When IU freshman Mohkm Singh learned eight people were shot and killed in Indianapolis April 15, he immediately thought of gun violence, racism, and most of all, hate in the United States.
“Four of them were my Sikh brethren,” he said. “Unfortunately, hate is something that exists far too much in our world.”
About 30 people, mostly IU students, held candles up high to mourn the victims of the Indianapolis mass shooting Sunday evening at Sample Gates as a bouquet of orange flowers lay next to the cream and crimson tulips. The Sikh Student Association organized the vigil.
A gunman identified by the Indianapolis Metropolitan Police Department as Brandon Scott Hole killed eight people and injured five at the FedEx Ground Plainfield Operations Center before dying by suicide. This was the third mass shooting this year in Indianapolis and the deadliest in the city in at least 15 years. Four of the eight people killed were members of the local Sikh community, according to Indianapolis Mayor Joe Hogsett.
The eight victims were: Matthew R. Alexander, 32, Samaria Blackwell, 19, Amarjeet Johal, 66, Jasvinder Kaur, 50, Jaswinder Singh, 68, Amarjit Sekhon, 48, Karli Smith, 19, and John Weisert, 74, according to an IMPD press release on April 16. The New York Times reported that three Sikh victims’ family and friends provided different spellings of names and ages for Amarjit Sekhon, 49, and Jaswinder Kaur Singh, 70.
Ravleen Ahuja, co-president of the Sikh Student Association at IU, said the shooting brought “confusion, shock, trauma and anger.”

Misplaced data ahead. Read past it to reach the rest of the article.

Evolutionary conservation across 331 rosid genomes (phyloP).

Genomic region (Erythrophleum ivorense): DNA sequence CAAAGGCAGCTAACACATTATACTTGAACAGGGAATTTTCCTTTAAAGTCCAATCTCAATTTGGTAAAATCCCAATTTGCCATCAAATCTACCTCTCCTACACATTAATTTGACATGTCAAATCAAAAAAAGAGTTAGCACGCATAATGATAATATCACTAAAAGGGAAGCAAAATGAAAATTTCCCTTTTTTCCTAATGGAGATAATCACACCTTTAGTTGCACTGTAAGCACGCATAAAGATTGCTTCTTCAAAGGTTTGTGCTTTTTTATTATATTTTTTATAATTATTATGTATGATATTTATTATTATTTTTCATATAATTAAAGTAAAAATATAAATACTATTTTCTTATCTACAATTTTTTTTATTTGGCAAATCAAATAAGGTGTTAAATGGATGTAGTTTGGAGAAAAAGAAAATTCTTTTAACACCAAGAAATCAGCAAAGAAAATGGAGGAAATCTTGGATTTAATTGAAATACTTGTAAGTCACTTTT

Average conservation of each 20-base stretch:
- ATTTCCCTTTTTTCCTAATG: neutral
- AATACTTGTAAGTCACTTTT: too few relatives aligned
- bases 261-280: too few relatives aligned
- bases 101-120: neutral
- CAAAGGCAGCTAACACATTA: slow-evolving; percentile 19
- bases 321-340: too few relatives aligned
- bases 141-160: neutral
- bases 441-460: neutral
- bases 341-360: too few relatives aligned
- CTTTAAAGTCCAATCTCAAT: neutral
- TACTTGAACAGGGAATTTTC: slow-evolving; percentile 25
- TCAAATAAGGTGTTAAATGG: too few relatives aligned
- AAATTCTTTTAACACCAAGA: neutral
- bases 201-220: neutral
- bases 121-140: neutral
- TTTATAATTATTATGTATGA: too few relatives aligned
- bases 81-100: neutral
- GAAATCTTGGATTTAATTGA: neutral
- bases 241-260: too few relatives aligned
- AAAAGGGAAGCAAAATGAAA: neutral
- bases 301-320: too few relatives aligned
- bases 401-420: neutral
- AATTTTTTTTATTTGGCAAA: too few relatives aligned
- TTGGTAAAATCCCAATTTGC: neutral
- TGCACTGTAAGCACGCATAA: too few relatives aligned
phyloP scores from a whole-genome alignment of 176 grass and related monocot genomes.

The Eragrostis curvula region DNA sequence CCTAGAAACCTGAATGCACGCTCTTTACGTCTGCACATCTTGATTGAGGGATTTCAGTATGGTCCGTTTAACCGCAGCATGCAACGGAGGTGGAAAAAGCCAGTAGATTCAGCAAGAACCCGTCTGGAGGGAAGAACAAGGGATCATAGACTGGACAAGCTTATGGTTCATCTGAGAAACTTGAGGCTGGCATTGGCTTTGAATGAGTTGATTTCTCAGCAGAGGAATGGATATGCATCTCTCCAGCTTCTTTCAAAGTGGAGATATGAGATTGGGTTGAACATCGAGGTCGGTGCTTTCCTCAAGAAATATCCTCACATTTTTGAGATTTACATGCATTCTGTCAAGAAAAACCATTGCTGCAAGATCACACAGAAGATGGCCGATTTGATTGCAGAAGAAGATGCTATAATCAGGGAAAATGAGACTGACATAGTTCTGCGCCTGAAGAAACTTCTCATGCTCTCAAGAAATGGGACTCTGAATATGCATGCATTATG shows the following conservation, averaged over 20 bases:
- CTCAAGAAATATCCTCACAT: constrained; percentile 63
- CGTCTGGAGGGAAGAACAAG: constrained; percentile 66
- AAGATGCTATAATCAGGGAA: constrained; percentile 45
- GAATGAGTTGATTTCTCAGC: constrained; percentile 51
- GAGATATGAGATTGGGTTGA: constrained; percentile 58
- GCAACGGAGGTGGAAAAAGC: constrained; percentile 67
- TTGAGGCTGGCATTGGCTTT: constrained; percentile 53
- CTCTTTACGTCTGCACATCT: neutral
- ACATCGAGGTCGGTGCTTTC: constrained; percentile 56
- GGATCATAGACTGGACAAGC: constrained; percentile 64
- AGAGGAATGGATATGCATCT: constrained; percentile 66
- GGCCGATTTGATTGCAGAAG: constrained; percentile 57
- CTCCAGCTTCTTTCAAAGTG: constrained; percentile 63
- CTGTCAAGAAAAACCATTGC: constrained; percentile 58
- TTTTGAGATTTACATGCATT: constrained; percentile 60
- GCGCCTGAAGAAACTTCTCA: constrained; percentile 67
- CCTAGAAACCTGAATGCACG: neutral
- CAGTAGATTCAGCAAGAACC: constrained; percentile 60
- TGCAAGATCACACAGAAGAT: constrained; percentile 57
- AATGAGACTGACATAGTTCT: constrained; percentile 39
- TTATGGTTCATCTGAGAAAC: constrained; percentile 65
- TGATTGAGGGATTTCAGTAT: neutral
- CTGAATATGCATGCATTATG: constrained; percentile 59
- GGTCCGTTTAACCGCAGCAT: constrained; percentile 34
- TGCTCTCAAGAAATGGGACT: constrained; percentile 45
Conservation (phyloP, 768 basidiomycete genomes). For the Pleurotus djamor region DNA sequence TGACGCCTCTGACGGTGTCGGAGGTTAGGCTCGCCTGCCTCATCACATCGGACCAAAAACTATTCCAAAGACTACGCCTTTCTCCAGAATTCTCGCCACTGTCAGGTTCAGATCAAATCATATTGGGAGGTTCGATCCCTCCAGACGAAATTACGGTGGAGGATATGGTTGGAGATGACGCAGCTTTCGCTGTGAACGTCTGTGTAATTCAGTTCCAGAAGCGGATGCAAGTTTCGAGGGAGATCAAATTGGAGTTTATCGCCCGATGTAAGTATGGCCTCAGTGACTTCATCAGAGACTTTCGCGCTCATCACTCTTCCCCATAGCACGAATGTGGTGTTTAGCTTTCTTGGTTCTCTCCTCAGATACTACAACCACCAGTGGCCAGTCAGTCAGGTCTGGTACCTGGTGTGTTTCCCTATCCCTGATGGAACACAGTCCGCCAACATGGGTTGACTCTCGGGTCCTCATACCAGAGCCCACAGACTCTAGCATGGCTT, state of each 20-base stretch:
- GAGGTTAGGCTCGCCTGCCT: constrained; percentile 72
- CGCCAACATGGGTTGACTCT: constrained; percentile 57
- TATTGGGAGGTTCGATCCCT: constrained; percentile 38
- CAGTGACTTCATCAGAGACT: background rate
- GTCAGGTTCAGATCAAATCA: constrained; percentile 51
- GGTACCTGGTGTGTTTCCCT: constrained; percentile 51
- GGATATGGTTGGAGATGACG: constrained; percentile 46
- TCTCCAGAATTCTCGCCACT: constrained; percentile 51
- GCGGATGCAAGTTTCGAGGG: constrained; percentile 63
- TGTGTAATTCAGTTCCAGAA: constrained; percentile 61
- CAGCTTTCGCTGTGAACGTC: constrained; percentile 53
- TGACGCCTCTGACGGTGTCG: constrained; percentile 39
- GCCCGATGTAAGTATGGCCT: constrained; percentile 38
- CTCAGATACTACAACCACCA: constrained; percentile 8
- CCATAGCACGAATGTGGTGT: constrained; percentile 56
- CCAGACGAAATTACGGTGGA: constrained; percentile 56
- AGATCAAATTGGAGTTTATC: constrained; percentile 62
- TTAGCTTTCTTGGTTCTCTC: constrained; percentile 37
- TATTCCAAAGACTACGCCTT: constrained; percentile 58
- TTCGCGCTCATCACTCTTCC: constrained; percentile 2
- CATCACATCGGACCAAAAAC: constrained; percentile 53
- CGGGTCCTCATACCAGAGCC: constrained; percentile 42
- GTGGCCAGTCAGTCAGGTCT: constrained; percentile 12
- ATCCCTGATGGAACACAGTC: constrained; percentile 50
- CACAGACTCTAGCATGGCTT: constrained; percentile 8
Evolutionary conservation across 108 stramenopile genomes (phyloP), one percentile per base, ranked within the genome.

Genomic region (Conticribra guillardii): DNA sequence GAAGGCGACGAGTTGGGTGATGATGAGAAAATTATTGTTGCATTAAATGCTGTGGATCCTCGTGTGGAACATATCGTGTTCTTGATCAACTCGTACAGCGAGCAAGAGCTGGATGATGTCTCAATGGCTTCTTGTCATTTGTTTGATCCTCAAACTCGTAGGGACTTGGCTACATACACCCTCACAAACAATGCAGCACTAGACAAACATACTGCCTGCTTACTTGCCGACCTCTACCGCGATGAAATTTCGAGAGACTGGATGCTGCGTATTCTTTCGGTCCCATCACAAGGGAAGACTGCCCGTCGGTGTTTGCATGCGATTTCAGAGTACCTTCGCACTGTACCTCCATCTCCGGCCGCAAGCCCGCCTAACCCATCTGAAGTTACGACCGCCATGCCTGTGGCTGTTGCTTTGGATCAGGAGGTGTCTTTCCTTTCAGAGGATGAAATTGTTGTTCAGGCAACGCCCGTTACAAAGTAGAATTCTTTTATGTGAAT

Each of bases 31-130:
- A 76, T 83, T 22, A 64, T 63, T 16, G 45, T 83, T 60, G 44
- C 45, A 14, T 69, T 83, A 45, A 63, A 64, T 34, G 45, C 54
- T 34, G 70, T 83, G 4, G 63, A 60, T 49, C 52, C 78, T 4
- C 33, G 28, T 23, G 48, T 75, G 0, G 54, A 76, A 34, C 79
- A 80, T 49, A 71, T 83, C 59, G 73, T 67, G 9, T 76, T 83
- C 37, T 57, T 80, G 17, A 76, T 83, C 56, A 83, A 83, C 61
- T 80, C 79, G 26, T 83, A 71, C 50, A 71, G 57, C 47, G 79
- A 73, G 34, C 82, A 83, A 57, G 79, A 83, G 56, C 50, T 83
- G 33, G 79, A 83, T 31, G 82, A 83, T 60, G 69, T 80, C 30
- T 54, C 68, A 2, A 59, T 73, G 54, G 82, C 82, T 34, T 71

“An attack on any marginalized community is gut-wrenching and heartbreaking, and as a Sikh in Indiana, this event particularly hit close to home,” she said.
Ahuja said members of the Sikh community must stay strong, speak out against hateful attacks and stay in “chardi kala,” or relentless and eternal optimism.
“We hold the power to create a safe and productive space for our friends and family, a place that the victims of the shooting did not have, unfortunately,” she said.
Attendees bowed their heads in silence after Ahuja read the eight victims’ names.
SSA co-President Taveen Saran said the mass shooting underscores a pattern of violence against the Sikh community in the U.S., referencing the 2012 mass shooting in which a gunman killed six people in a Sikh temple in Oak Creek, Wisconsin.
“I think hate creates a monster, and the accessibility to guns allows for that monster to act upon that hate and those feelings of bigotry and pure hatred towards others for no reason,” she said.
SSA Freshman Representative Mohkm Singh said the root cause of gun violence in America is hate, something inherently inhuman.
“The way to combat hate is through love, through revolutionary love,” Singh said, referencing the Revolutionary Love Project by Sikh-American activist Valarie Kaur.
Indiana State Sen. Shelli Yoder, D-Bloomington, attended the vigil. She said there is much work to do to fight gun violence.
“We need to do our jobs to make sure that we’re doing everything that we can to combat gun violence,” she said.
SSA Vice President Angad Singh said learning about the Indianapolis shooting was a tough experience. He said he was confused how Hole could legally obtain the rifles he used in the mass shooting after police had confiscated his shotgun in 2020 and the FBI had interviewed him after discovering he had been browsing white supremacist websites on his computer.
“We do need stricter laws,” he said. “A gun, it gives someone who has a lot of hate an easy method to kill a lot of people in a short amount of time.”
Singh said he was 10 when the 2012 Sikh temple shooting took place and remembered feeling confused about why Sikhs were subjected to such violence. He said he now understands more about gun violence and hate.
“I was confused by it and I couldn’t understand it, and now I fully understand what's going on,” he said.
Ethan Moore contributed reporting.